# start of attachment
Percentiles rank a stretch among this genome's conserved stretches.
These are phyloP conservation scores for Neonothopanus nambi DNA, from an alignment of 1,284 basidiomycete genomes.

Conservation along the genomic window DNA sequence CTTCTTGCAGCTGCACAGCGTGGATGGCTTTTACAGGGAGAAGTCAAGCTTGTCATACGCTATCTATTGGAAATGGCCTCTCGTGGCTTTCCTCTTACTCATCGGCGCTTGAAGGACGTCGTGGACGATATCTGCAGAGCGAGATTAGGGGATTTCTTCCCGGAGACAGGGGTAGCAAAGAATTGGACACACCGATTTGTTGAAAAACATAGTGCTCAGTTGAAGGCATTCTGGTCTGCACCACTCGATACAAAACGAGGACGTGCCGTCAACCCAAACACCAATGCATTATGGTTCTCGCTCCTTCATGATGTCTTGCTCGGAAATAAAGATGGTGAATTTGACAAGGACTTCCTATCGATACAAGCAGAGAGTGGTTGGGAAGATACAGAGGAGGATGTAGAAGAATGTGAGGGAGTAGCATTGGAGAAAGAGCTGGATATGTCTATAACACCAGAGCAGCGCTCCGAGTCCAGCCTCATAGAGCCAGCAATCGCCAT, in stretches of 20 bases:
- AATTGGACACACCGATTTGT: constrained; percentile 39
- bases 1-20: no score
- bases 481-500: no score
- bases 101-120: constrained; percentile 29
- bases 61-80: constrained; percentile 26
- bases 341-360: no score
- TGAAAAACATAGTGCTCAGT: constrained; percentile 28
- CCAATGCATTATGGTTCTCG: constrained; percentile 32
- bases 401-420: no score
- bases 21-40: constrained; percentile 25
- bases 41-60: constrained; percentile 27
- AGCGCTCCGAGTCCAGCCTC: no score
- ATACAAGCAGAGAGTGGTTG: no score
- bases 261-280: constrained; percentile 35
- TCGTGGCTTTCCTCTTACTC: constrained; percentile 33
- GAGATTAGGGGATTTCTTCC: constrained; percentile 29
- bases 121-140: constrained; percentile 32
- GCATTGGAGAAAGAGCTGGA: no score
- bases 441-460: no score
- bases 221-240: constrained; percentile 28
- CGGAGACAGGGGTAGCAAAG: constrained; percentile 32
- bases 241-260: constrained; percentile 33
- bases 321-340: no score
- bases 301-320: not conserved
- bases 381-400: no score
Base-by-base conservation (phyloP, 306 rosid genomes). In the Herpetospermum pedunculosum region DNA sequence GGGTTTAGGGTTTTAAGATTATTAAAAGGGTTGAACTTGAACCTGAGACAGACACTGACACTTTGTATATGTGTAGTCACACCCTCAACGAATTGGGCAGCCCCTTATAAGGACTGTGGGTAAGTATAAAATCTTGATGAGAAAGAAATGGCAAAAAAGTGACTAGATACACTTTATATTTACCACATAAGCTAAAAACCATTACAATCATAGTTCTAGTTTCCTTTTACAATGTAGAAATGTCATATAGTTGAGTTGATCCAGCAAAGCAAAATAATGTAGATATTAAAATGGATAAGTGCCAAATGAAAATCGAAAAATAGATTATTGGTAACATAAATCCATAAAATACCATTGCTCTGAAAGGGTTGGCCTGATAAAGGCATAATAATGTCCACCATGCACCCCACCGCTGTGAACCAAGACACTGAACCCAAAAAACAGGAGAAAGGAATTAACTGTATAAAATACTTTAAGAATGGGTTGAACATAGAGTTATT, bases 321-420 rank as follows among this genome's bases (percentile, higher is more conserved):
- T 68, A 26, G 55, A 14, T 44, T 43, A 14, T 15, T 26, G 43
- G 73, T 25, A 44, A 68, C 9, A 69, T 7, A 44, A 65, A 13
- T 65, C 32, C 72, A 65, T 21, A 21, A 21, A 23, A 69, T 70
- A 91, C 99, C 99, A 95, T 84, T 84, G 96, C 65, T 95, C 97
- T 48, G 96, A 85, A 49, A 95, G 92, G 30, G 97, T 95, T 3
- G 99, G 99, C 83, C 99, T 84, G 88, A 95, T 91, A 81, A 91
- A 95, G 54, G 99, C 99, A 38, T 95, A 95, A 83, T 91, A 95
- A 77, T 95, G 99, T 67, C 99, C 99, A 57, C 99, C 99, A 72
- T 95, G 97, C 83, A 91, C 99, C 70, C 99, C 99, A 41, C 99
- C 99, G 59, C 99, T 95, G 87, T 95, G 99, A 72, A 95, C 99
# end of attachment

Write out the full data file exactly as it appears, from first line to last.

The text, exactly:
Percentiles rank a stretch among this genome's conserved stretches.
These are phyloP conservation scores for Neonothopanus nambi DNA, from an alignment of 1,284 basidiomycete genomes.

Conservation along the genomic window DNA sequence CTTCTTGCAGCTGCACAGCGTGGATGGCTTTTACAGGGAGAAGTCAAGCTTGTCATACGCTATCTATTGGAAATGGCCTCTCGTGGCTTTCCTCTTACTCATCGGCGCTTGAAGGACGTCGTGGACGATATCTGCAGAGCGAGATTAGGGGATTTCTTCCCGGAGACAGGGGTAGCAAAGAATTGGACACACCGATTTGTTGAAAAACATAGTGCTCAGTTGAAGGCATTCTGGTCTGCACCACTCGATACAAAACGAGGACGTGCCGTCAACCCAAACACCAATGCATTATGGTTCTCGCTCCTTCATGATGTCTTGCTCGGAAATAAAGATGGTGAATTTGACAAGGACTTCCTATCGATACAAGCAGAGAGTGGTTGGGAAGATACAGAGGAGGATGTAGAAGAATGTGAGGGAGTAGCATTGGAGAAAGAGCTGGATATGTCTATAACACCAGAGCAGCGCTCCGAGTCCAGCCTCATAGAGCCAGCAATCGCCAT, in stretches of 20 bases:
- AATTGGACACACCGATTTGT: constrained; percentile 39
- bases 1-20: no score
- bases 481-500: no score
- bases 101-120: constrained; percentile 29
- bases 61-80: constrained; percentile 26
- bases 341-360: no score
- TGAAAAACATAGTGCTCAGT: constrained; percentile 28
- CCAATGCATTATGGTTCTCG: constrained; percentile 32
- bases 401-420: no score
- bases 21-40: constrained; percentile 25
- bases 41-60: constrained; percentile 27
- AGCGCTCCGAGTCCAGCCTC: no score
- ATACAAGCAGAGAGTGGTTG: no score
- bases 261-280: constrained; percentile 35
- TCGTGGCTTTCCTCTTACTC: constrained; percentile 33
- GAGATTAGGGGATTTCTTCC: constrained; percentile 29
- bases 121-140: constrained; percentile 32
- GCATTGGAGAAAGAGCTGGA: no score
- bases 441-460: no score
- bases 221-240: constrained; percentile 28
- CGGAGACAGGGGTAGCAAAG: constrained; percentile 32
- bases 241-260: constrained; percentile 33
- bases 321-340: no score
- bases 301-320: not conserved
- bases 381-400: no score
Base-by-base conservation (phyloP, 306 rosid genomes). In the Herpetospermum pedunculosum region DNA sequence GGGTTTAGGGTTTTAAGATTATTAAAAGGGTTGAACTTGAACCTGAGACAGACACTGACACTTTGTATATGTGTAGTCACACCCTCAACGAATTGGGCAGCCCCTTATAAGGACTGTGGGTAAGTATAAAATCTTGATGAGAAAGAAATGGCAAAAAAGTGACTAGATACACTTTATATTTACCACATAAGCTAAAAACCATTACAATCATAGTTCTAGTTTCCTTTTACAATGTAGAAATGTCATATAGTTGAGTTGATCCAGCAAAGCAAAATAATGTAGATATTAAAATGGATAAGTGCCAAATGAAAATCGAAAAATAGATTATTGGTAACATAAATCCATAAAATACCATTGCTCTGAAAGGGTTGGCCTGATAAAGGCATAATAATGTCCACCATGCACCCCACCGCTGTGAACCAAGACACTGAACCCAAAAAACAGGAGAAAGGAATTAACTGTATAAAATACTTTAAGAATGGGTTGAACATAGAGTTATT, bases 321-420 rank as follows among this genome's bases (percentile, higher is more conserved):
- T 68, A 26, G 55, A 14, T 44, T 43, A 14, T 15, T 26, G 43
- G 73, T 25, A 44, A 68, C 9, A 69, T 7, A 44, A 65, A 13
- T 65, C 32, C 72, A 65, T 21, A 21, A 21, A 23, A 69, T 70
- A 91, C 99, C 99, A 95, T 84, T 84, G 96, C 65, T 95, C 97
- T 48, G 96, A 85, A 49, A 95, G 92, G 30, G 97, T 95, T 3
- G 99, G 99, C 83, C 99, T 84, G 88, A 95, T 91, A 81, A 91
- A 95, G 54, G 99, C 99, A 38, T 95, A 95, A 83, T 91, A 95
- A 77, T 95, G 99, T 67, C 99, C 99, A 57, C 99, C 99, A 72
- T 95, G 97, C 83, A 91, C 99, C 70, C 99, C 99, A 41, C 99
- C 99, G 59, C 99, T 95, G 87, T 95, G 99, A 72, A 95, C 99